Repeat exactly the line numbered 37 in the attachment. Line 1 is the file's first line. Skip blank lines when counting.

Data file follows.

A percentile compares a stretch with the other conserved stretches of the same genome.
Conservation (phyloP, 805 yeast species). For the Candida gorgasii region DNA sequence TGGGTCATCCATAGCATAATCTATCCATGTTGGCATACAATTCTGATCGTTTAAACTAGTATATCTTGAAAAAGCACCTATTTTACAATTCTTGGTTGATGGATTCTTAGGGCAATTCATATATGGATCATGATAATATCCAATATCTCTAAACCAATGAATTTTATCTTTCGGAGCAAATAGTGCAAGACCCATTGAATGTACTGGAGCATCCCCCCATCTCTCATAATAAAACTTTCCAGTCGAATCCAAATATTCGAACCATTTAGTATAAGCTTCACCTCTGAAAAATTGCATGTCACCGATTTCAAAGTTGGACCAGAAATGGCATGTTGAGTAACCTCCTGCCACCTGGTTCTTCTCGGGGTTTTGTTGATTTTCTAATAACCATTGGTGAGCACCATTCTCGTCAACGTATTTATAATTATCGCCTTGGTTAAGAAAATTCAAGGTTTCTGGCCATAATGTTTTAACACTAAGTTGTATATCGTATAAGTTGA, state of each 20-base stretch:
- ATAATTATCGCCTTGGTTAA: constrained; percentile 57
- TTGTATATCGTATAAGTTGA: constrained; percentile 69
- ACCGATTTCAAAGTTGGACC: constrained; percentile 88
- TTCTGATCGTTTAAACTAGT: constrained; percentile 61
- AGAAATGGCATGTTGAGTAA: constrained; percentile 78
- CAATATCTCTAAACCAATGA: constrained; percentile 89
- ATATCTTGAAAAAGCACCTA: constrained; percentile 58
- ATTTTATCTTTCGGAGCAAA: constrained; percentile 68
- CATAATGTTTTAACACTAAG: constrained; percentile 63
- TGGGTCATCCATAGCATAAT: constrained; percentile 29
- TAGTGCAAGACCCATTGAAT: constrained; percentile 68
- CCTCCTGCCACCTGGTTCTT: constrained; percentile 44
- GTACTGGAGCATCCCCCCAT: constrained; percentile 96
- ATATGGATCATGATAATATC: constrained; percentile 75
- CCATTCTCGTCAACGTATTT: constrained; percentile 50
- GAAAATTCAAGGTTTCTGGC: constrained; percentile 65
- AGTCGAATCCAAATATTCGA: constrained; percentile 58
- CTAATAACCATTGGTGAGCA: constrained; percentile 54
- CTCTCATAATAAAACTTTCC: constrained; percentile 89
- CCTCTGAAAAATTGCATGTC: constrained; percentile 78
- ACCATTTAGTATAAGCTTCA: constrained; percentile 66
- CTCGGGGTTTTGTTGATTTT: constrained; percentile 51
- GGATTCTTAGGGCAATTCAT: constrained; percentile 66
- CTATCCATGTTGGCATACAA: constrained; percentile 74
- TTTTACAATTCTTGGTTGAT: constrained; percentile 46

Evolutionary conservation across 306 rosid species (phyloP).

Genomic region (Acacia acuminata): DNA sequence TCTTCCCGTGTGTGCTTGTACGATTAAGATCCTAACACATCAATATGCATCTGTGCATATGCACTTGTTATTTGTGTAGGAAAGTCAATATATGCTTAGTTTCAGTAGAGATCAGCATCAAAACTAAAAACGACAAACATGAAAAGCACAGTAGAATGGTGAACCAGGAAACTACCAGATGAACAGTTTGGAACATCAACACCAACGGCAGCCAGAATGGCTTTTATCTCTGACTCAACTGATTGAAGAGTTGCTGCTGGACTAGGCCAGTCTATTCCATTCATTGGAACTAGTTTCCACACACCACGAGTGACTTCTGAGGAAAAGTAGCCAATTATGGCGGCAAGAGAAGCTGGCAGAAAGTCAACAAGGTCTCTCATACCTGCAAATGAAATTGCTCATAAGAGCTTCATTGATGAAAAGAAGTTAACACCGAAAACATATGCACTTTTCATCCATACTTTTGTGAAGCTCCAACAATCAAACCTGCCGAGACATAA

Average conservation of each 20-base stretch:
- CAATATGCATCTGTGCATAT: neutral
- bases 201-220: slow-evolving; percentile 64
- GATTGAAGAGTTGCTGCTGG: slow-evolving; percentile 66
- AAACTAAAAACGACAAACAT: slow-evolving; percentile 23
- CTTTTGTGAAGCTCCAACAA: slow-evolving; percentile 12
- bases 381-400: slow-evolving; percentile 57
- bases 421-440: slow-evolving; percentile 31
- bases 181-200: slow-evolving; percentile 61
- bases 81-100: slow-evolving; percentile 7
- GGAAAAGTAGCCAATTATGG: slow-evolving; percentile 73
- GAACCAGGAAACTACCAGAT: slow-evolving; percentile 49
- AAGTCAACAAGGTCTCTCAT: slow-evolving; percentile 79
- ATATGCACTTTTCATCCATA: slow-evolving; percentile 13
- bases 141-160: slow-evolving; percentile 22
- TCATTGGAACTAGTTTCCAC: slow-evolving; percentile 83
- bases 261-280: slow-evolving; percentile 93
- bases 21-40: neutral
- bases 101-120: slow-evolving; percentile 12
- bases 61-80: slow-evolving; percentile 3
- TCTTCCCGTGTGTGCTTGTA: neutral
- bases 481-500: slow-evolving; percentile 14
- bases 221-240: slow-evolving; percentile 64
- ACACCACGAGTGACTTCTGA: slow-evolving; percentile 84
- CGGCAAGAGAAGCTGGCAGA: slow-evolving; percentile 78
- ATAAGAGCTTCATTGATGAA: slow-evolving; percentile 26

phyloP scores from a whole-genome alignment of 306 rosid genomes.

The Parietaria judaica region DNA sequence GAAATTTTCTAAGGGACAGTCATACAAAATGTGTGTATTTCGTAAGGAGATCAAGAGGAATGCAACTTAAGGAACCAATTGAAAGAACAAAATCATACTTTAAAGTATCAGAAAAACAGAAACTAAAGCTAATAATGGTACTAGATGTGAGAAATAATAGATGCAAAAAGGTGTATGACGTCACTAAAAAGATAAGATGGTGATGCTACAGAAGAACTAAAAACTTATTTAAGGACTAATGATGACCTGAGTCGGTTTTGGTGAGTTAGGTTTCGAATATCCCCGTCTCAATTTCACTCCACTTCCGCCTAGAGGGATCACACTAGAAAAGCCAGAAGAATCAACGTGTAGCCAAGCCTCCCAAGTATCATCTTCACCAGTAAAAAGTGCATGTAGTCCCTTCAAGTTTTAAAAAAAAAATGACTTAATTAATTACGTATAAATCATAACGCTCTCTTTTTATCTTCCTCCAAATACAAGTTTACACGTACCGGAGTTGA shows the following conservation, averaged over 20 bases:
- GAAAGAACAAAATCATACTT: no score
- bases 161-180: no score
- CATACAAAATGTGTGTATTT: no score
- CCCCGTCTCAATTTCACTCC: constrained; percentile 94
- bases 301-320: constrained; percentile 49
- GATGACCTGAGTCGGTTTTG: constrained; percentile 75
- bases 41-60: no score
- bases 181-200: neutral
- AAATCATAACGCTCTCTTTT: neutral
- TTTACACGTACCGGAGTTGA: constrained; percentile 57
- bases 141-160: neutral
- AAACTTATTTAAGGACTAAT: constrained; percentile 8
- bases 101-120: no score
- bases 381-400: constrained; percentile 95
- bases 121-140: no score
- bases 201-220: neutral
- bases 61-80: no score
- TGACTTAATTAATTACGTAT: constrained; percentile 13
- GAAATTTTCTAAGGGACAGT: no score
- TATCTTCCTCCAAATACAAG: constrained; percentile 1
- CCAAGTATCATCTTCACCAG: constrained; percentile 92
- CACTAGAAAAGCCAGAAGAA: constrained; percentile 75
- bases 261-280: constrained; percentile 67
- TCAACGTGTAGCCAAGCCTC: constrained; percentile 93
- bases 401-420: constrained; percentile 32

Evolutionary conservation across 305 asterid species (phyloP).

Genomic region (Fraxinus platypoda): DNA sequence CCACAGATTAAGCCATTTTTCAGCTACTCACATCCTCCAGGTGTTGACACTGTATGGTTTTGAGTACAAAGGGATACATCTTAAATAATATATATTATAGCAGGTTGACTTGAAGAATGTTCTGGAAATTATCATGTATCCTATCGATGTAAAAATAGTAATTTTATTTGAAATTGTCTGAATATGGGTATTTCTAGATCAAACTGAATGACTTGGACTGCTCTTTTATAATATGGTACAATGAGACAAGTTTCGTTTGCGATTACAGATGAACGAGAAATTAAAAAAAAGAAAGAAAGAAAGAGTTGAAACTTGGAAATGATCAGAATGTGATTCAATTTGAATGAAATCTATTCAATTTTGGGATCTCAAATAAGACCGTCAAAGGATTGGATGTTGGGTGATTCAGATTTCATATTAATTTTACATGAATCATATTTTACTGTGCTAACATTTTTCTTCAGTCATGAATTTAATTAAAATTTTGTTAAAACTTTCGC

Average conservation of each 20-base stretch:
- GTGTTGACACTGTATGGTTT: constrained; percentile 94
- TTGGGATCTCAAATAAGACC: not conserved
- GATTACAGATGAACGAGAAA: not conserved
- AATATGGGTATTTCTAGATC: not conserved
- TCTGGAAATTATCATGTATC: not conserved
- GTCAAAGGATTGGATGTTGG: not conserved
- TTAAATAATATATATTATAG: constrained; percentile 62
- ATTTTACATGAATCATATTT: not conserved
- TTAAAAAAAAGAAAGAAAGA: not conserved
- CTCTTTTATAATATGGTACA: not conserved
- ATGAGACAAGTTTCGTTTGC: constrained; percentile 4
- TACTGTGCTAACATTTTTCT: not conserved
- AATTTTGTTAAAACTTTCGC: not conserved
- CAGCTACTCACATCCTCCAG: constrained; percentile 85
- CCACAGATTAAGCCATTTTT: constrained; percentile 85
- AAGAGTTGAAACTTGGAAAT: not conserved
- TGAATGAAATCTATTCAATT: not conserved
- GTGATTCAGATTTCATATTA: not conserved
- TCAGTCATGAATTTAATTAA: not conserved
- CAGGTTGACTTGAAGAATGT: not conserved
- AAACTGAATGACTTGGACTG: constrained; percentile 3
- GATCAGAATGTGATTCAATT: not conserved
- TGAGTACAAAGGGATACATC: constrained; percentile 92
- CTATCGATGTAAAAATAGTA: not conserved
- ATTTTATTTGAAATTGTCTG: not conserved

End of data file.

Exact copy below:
- bases 421-440: slow-evolving; percentile 31